|BOTANICAL ELECTRONIC NEWS|
|No. CCCLX April 1, firstname.lastname@example.org||Victoria, B.C.|
Next year we are to bring the soldiers home
For lack of money, and it is all right.
Places they guarded, or kept orderly,
Must guard themselves, and keep themselves orderly.
We want the money for themselves at home
Instead of working. And this is all right.
It's hard to say who wanted it to happen,
But now it's been decided nobody minds.
The places are a long way off, not here,
Which is all right, and from what we hear
The soldiers there only made trouble happen.
Next year we shall be easier in our minds.
Next year we shall be living in a country
That brought its soldiers home for lack of money.
The statues will be standing in the same
Tree-muffled squares, and look nearly the same.
Our children will not know it's a different country.
All we can hope to leave them now is money.
[The author's name has been withdrawn to avoid possible copyright infringement proceedings against BEN.
Quiz: What did the author mean when he said "Next Year"?
Robin Abrahams, AIR psychology editor observes:
Scientists have proved, beyond much doubt, that prayer is valuable. Yet another study has been done on the efficacy of prayer: this new one, with over 1,800 subjects, showing yet again that prayer has no direct effect on the health of the person prayed for. The New York Times reports (March 31, 2006) that:
The study cost $2.4 million, and most of the money came from the John Templeton Foundation, which supports research into spirituality. The government has spent more than $2.3 million on prayer research since 2000.
None of the studies thus far have indicated that prayer is efficacious in healing the sick. But the experiments show that prayer is good for generating grant money.
[For instructions how to subscribe to mini-AIR see the note at the end of this BEN.]
In the beginning, there was James Beard. Julia Child
Rhubarb grew in so many gardens in nineteenth-century America and found its way into so many puddings and pies that it came to be known as "pie plant." It wasn't admired by all Americans, however. Miss Eliza Leslie, a rather starchy lady and a prolific writer of cookery books between 1828 and about 1858, observed: "This [rhubarb] is sometimes called a spring fruit of pie plant. It comes early but is by no means as good as gooseberries. We do not think it worth preserving or making into a sweet." Maria Parloa, redoubtable principal of the Boston Cooking School, ignored rhubarb completely in her New Cook Book of 1880, but then she disapproved of fruit-and-pastry desserts altogether. She heralded the advent of family-sized ice cream freezers with joy, "as they will soon do away with the unhealthy dish - pie." Well, unhealthy or not, I'd say that pies are here to stay.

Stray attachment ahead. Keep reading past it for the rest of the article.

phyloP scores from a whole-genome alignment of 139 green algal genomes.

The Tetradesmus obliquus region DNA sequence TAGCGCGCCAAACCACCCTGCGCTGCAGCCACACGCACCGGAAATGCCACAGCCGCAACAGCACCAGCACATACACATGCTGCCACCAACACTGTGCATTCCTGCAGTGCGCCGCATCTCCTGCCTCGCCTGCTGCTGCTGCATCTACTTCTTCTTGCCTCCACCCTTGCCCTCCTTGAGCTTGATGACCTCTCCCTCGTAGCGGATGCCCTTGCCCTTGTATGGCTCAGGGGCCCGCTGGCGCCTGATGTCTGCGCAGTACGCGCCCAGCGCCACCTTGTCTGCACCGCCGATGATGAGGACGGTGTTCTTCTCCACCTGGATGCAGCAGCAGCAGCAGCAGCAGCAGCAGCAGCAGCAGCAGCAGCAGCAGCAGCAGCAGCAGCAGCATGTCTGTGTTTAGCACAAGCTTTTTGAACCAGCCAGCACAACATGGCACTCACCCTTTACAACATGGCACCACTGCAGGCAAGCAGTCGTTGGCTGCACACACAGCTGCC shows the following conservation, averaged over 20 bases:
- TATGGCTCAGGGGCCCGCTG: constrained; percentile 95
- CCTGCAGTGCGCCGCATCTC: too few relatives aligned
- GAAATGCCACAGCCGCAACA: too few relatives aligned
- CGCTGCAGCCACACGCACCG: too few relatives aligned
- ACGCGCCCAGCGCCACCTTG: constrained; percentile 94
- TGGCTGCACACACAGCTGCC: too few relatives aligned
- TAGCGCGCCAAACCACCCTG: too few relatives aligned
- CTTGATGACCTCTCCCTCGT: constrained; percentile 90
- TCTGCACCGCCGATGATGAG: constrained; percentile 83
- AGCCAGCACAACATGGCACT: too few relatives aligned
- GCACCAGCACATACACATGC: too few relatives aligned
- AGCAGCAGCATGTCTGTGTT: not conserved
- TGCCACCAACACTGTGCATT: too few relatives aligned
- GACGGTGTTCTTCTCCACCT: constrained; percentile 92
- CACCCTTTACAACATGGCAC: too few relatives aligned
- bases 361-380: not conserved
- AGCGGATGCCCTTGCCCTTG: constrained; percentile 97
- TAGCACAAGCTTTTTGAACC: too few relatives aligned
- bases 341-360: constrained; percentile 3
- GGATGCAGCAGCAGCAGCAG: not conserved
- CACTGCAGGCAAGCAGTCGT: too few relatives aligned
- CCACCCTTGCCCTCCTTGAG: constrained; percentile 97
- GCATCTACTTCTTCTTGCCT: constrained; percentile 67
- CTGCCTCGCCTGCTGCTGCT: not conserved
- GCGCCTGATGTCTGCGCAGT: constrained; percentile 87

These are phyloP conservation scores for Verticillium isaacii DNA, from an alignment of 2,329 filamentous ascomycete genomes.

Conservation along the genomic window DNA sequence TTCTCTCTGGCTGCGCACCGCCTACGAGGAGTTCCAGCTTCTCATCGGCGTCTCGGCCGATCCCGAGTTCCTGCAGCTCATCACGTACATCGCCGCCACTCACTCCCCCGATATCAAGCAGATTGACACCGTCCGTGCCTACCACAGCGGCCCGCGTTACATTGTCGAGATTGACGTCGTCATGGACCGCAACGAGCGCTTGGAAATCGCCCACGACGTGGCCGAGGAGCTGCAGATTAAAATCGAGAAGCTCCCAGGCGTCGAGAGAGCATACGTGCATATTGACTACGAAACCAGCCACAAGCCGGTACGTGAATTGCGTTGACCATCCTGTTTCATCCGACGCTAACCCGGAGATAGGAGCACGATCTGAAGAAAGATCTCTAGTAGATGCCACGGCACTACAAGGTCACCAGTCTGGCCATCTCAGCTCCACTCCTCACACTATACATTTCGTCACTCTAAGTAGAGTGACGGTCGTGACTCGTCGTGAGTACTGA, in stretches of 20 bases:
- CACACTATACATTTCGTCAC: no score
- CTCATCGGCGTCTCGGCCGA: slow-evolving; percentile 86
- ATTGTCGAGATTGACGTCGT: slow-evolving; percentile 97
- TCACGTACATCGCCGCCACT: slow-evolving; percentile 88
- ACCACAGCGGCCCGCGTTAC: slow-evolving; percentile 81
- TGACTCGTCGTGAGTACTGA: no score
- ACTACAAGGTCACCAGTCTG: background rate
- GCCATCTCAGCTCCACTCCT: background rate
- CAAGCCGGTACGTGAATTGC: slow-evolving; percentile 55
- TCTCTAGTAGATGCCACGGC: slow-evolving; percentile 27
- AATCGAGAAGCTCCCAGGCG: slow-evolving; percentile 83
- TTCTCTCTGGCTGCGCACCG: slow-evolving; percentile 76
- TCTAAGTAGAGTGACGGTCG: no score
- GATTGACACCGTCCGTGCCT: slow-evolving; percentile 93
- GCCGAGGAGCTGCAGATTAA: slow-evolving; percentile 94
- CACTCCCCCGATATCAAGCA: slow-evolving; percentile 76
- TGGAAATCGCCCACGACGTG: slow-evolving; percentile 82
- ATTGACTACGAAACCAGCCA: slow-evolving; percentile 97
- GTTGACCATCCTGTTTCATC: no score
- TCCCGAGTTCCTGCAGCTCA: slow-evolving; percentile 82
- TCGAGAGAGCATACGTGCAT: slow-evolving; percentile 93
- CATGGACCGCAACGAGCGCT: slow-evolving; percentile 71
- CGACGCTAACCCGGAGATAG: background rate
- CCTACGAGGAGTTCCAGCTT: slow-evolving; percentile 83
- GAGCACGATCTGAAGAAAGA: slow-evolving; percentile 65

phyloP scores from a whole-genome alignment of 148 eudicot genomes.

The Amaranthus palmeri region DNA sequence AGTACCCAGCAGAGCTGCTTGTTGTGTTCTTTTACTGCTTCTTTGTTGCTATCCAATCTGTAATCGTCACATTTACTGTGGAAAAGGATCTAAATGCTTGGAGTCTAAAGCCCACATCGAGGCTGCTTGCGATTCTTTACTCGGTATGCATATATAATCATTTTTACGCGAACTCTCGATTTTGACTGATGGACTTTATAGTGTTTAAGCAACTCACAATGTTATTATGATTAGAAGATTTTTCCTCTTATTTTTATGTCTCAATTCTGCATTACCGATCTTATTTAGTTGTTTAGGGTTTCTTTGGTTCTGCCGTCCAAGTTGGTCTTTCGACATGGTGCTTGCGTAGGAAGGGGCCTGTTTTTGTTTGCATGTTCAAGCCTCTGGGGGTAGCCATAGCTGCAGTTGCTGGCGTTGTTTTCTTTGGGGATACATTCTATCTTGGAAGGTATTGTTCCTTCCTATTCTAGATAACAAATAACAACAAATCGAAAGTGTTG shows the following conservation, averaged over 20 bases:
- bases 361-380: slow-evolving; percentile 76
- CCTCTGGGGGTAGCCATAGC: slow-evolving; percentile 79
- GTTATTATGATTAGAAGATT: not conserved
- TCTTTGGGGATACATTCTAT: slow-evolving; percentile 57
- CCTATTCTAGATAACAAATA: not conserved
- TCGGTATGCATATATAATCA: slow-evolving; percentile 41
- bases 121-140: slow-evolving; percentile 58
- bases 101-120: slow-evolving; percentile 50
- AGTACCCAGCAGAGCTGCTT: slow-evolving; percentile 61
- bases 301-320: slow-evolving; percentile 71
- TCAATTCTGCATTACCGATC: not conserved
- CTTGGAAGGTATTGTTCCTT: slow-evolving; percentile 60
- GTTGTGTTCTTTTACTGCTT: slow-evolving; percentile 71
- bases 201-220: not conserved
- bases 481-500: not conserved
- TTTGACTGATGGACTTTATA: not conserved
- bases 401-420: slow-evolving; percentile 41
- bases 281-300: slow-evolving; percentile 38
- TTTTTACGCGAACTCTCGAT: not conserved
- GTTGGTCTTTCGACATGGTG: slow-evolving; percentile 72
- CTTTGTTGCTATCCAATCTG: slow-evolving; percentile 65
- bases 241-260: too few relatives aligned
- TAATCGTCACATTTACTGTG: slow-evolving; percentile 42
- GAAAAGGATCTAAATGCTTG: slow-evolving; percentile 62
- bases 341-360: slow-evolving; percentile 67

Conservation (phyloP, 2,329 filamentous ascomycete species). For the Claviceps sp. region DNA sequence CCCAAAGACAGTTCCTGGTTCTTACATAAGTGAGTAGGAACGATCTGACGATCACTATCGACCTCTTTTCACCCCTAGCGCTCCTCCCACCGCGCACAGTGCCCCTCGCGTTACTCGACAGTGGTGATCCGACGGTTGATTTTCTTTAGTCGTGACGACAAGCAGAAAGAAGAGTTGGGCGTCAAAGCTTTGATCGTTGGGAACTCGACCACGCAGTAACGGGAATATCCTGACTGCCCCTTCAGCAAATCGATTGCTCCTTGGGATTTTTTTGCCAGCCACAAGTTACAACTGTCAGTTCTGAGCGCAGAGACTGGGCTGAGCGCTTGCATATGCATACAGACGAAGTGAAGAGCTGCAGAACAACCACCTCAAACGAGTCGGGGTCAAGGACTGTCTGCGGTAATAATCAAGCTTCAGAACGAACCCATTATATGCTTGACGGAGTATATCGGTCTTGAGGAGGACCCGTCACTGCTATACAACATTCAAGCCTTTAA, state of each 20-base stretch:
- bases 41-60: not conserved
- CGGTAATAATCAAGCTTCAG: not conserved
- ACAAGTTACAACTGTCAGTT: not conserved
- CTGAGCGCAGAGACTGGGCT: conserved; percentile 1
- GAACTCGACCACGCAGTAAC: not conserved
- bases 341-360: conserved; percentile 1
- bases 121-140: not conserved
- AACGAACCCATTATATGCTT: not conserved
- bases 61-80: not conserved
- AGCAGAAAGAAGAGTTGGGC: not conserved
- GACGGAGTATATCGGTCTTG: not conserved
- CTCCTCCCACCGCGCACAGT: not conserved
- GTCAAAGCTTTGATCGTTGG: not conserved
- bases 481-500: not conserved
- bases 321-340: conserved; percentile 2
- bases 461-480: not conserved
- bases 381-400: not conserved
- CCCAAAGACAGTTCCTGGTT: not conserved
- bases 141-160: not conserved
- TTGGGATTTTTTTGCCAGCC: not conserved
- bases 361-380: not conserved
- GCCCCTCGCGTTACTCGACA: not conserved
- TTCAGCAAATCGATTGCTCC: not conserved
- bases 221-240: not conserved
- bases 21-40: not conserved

Technically a vegetable, rhubarb is used mainly as a fruit and turns up in puddings, pies, tarts, and preservers on both sides of the Atlantic. As long ago as 1760, the famous English cookery writer Hannah Glasse gave a recipe for rhubarb tarts, commenting that they might be odd but were actually very fine, with a pretty flavor. (Then she went on to recommend rhubarb leaves as a fine thing to eat for a pain in the stomach, which is rather unfortunate, because the leaves - though not the fleshy stalks - contain oxalic acid and are, in fact, poisonous.)
For Polish people treat rhubarb as the vegetable it is. They combine it with new potatoes and flavorful dried wild mushrooms and herbs and use it as an accompaniment to pork and chicken. Here, in this country, I've been served a very tasty side dish with venison that consists of rhubarb cooked with fatback, raisins, onions, a touch of vinegar, and a little brown sugar. Like apple sauce with pork, the contrast in flavours is a delight to the palate.
Some years ago, a friend cooked a wonderfully spicy and aromatic dish for me that one might almost term a Middle Eastern version of sweet and sour, using lamb instead of pork. I obtained a recipe, of course, and made the dish when spring rhubarb first comes into the markets. If you want to try it, get cherry red rhubarb (rather than the green) if you can. It is an excellent flavour.
[The recipe for Persian Lamb with Rhubarb follows on pages 152 & 153 of The Armchair James Beard.]
I've noticed that rhubarb is turning up in nouvelle cuisine entrees these days. Its tart, sweet-sharp quality makes a fine foil for duck's fatty richness, for example. For all that, I still have a sneaking fondness for a traditional rhubarb pie or perhaps a creamy fruit fool. Unlike Miss Leslie, I DO think rhubarb worth preserving and making into a sweet. Or a sweet and sour.
[The Rhubarb Fool recipe follows, page 153.]
BEN does not allow advertisement, but we decided to break the rule by the two postings below. The first one is for those who do not have their e-mail boxes cluttered enough by BEN and similar items, and the second is an advertisement of my presentation on the history of spinach.
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BEN decided to establish a Distinguished Lecture Series Speakers' Circle, a circle that would include scientists who pushed the frontier of science forwards. So far, this circle has only one speaker, i.e., the BEN Distinguished Editor.
His lecture on Spinach and Civilization_ has been favorably accepted as after-dinner lectures for instance at the annual meetings of the North American Rock and Alpine Garden Society, or at the annual meeting of SPNCH (Society for Preservation of Natural History Collections).
The lecture comes in the following two formats:
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